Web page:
In response to the Bloomberg administration's plea to higher education institutions around the world to consider developing a research and graduate teaching center focused on applied science and technology in New York, Stanford University has announced that it is in the process of drafting an expression of interest.

The initial plan is to open a center focused on information technology, with 25 faculty, 125 doctoral students and 250 or more master's degree students in the first phase. The faculty would come primarily from the School of Engineering and the Graduate School of Business, including experts in areas such as information technology, innovation and entrepreneurship.

Advances in technology combined with the University's long experience in distance education are expected to enable sharing of courses and cross-country research collaborations between the Silicon Valley and proposed Big apple campuses.

On December 16 last year, New York Mayor Michael Bloomberg had announced that the city would like to host such a center created by a world-class institution, with the aim of drawing talent and generating economic growth. Earlier in February, a group of 19 American and international institutions including Stanford attended an information session in the city to know more about the project and its goals. The campus(es), if and when they take off, would expand the image of New York as a destination for business, arts and fashion studies to one that can rival Boston or the Silicon Valley as far as technology and scientific studies are concerned.

Having attended that, Stanford President John Hennessy said, The concept as laid out by New York plays to many of our strengths, particularly the innovative and entrepreneurial spirit that characterizes this university. Hennessy discussed the opportunity at the Faculty Senate meeting on Thursday and initial discussions with groups of faculty members seem to have generated considerable excitement and enthusiasm.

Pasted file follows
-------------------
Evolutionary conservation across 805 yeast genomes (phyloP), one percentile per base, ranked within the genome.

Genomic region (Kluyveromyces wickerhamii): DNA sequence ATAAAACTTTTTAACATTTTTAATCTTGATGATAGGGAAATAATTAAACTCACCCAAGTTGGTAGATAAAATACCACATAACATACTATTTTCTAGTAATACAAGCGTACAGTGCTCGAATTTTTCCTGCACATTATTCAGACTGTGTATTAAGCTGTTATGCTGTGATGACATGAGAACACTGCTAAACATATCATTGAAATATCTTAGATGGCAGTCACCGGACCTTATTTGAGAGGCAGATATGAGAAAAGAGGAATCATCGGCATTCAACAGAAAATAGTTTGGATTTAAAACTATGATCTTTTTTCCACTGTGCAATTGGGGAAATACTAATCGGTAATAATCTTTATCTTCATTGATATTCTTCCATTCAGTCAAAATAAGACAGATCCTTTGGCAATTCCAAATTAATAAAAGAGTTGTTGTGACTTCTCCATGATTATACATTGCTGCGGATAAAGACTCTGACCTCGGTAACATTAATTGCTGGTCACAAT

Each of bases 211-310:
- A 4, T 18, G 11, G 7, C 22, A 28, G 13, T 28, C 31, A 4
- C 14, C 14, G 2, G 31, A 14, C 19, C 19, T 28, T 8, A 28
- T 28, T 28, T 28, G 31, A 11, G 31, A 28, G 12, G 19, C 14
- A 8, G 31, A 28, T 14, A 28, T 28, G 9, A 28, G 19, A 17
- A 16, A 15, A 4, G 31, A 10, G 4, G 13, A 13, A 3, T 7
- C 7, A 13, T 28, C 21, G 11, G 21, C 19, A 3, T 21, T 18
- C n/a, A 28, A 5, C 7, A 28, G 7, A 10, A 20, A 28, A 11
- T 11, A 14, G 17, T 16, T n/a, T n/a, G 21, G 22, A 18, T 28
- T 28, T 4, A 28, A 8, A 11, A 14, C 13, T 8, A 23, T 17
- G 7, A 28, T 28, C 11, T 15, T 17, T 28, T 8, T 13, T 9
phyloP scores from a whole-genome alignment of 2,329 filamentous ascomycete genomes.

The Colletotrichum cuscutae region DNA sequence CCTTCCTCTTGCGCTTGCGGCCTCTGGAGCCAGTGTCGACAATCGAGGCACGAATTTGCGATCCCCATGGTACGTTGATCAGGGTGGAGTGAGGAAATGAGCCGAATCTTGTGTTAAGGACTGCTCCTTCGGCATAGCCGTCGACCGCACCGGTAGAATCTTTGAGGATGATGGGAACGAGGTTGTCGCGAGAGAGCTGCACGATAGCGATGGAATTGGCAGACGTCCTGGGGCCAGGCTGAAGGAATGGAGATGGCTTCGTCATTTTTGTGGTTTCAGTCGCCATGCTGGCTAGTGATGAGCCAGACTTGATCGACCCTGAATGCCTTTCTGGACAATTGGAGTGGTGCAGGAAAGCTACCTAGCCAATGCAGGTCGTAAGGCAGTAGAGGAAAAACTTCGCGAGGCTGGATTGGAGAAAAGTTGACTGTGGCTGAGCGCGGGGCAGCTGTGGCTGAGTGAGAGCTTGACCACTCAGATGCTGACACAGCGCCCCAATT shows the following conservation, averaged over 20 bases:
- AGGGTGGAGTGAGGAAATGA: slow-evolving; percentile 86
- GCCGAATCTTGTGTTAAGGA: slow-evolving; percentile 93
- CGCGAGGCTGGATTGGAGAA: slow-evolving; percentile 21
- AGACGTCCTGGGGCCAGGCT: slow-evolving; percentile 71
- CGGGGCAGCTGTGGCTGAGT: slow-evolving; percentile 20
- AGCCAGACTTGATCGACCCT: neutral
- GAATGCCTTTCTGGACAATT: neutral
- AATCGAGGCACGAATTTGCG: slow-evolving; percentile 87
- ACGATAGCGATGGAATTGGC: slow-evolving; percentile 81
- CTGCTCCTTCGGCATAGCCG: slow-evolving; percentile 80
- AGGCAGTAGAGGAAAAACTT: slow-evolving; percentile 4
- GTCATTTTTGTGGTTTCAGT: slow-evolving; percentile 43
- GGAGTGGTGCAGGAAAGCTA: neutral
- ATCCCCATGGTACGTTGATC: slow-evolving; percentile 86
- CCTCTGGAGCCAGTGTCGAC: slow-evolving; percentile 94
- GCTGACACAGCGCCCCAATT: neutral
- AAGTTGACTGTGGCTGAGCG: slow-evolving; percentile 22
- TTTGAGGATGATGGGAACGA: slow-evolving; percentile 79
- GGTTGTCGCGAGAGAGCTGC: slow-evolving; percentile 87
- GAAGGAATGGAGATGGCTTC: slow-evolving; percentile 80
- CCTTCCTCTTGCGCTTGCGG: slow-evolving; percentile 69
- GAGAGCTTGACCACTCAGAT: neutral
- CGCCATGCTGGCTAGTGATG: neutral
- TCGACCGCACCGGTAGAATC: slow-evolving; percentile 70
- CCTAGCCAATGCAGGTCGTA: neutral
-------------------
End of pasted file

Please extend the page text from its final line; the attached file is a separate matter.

The Wall Street Journal reports in this regard that Purdue University is also working on a letter of interest, though details such as faculty available initially and the number of students it can accommodate are yet to be worked out. The Massachusetts Institute of Technology would also explore ways in which it can help the goals of the city administration. The deadline for schools to submit their first proposals is March 16.

 While Stanford is the first of the top league institutions to reveal the details of its proposal, it still has to work out numerous aspects of such a complex undertaking before arriving at a decision, the most important being that of financial arrangements. The idea of expansion, however, is one that Stanford seems to be seriously considering, whether to New York or elsewhere.

In his meeting with the Senate, Hennessy confirmed that saying, The time is coming for universities to be in more than one location... The institution that figures out how to do that, and how to make it work well, will be in a significantly advantaged position.